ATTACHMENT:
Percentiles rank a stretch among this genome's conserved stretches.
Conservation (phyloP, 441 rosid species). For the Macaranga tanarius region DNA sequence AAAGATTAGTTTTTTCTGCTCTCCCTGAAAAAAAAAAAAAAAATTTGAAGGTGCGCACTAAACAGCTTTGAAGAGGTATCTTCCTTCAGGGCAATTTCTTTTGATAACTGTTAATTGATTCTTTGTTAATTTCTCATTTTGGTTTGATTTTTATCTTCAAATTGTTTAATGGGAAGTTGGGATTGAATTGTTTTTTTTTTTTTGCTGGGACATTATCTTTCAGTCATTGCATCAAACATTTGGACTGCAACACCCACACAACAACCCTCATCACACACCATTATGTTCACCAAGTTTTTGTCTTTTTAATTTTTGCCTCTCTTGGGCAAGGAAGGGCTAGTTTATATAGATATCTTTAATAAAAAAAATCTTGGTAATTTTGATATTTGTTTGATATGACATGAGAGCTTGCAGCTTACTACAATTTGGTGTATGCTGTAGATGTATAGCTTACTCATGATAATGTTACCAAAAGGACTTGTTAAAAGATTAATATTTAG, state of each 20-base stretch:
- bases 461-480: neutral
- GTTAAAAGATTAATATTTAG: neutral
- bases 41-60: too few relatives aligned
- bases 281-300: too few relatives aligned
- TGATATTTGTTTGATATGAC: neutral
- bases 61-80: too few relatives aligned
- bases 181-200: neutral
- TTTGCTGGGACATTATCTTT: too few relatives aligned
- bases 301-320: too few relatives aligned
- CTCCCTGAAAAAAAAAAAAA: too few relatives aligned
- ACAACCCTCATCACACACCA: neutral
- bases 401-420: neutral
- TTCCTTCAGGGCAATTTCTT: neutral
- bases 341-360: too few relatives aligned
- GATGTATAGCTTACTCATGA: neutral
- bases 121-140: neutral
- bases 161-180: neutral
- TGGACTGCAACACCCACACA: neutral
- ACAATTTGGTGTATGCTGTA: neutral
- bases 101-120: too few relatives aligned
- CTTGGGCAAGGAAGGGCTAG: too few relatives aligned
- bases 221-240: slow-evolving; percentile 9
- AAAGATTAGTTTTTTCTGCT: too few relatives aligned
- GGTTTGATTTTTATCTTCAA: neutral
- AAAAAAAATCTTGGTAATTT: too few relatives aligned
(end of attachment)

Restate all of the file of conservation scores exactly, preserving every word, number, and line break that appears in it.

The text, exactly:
Percentiles rank a stretch among this genome's conserved stretches.
Conservation (phyloP, 441 rosid species). For the Macaranga tanarius region DNA sequence AAAGATTAGTTTTTTCTGCTCTCCCTGAAAAAAAAAAAAAAAATTTGAAGGTGCGCACTAAACAGCTTTGAAGAGGTATCTTCCTTCAGGGCAATTTCTTTTGATAACTGTTAATTGATTCTTTGTTAATTTCTCATTTTGGTTTGATTTTTATCTTCAAATTGTTTAATGGGAAGTTGGGATTGAATTGTTTTTTTTTTTTTGCTGGGACATTATCTTTCAGTCATTGCATCAAACATTTGGACTGCAACACCCACACAACAACCCTCATCACACACCATTATGTTCACCAAGTTTTTGTCTTTTTAATTTTTGCCTCTCTTGGGCAAGGAAGGGCTAGTTTATATAGATATCTTTAATAAAAAAAATCTTGGTAATTTTGATATTTGTTTGATATGACATGAGAGCTTGCAGCTTACTACAATTTGGTGTATGCTGTAGATGTATAGCTTACTCATGATAATGTTACCAAAAGGACTTGTTAAAAGATTAATATTTAG, state of each 20-base stretch:
- bases 461-480: neutral
- GTTAAAAGATTAATATTTAG: neutral
- bases 41-60: too few relatives aligned
- bases 281-300: too few relatives aligned
- TGATATTTGTTTGATATGAC: neutral
- bases 61-80: too few relatives aligned
- bases 181-200: neutral
- TTTGCTGGGACATTATCTTT: too few relatives aligned
- bases 301-320: too few relatives aligned
- CTCCCTGAAAAAAAAAAAAA: too few relatives aligned
- ACAACCCTCATCACACACCA: neutral
- bases 401-420: neutral
- TTCCTTCAGGGCAATTTCTT: neutral
- bases 341-360: too few relatives aligned
- GATGTATAGCTTACTCATGA: neutral
- bases 121-140: neutral
- bases 161-180: neutral
- TGGACTGCAACACCCACACA: neutral
- ACAATTTGGTGTATGCTGTA: neutral
- bases 101-120: too few relatives aligned
- CTTGGGCAAGGAAGGGCTAG: too few relatives aligned
- bases 221-240: slow-evolving; percentile 9
- AAAGATTAGTTTTTTCTGCT: too few relatives aligned
- GGTTTGATTTTTATCTTCAA: neutral
- AAAAAAAATCTTGGTAATTT: too few relatives aligned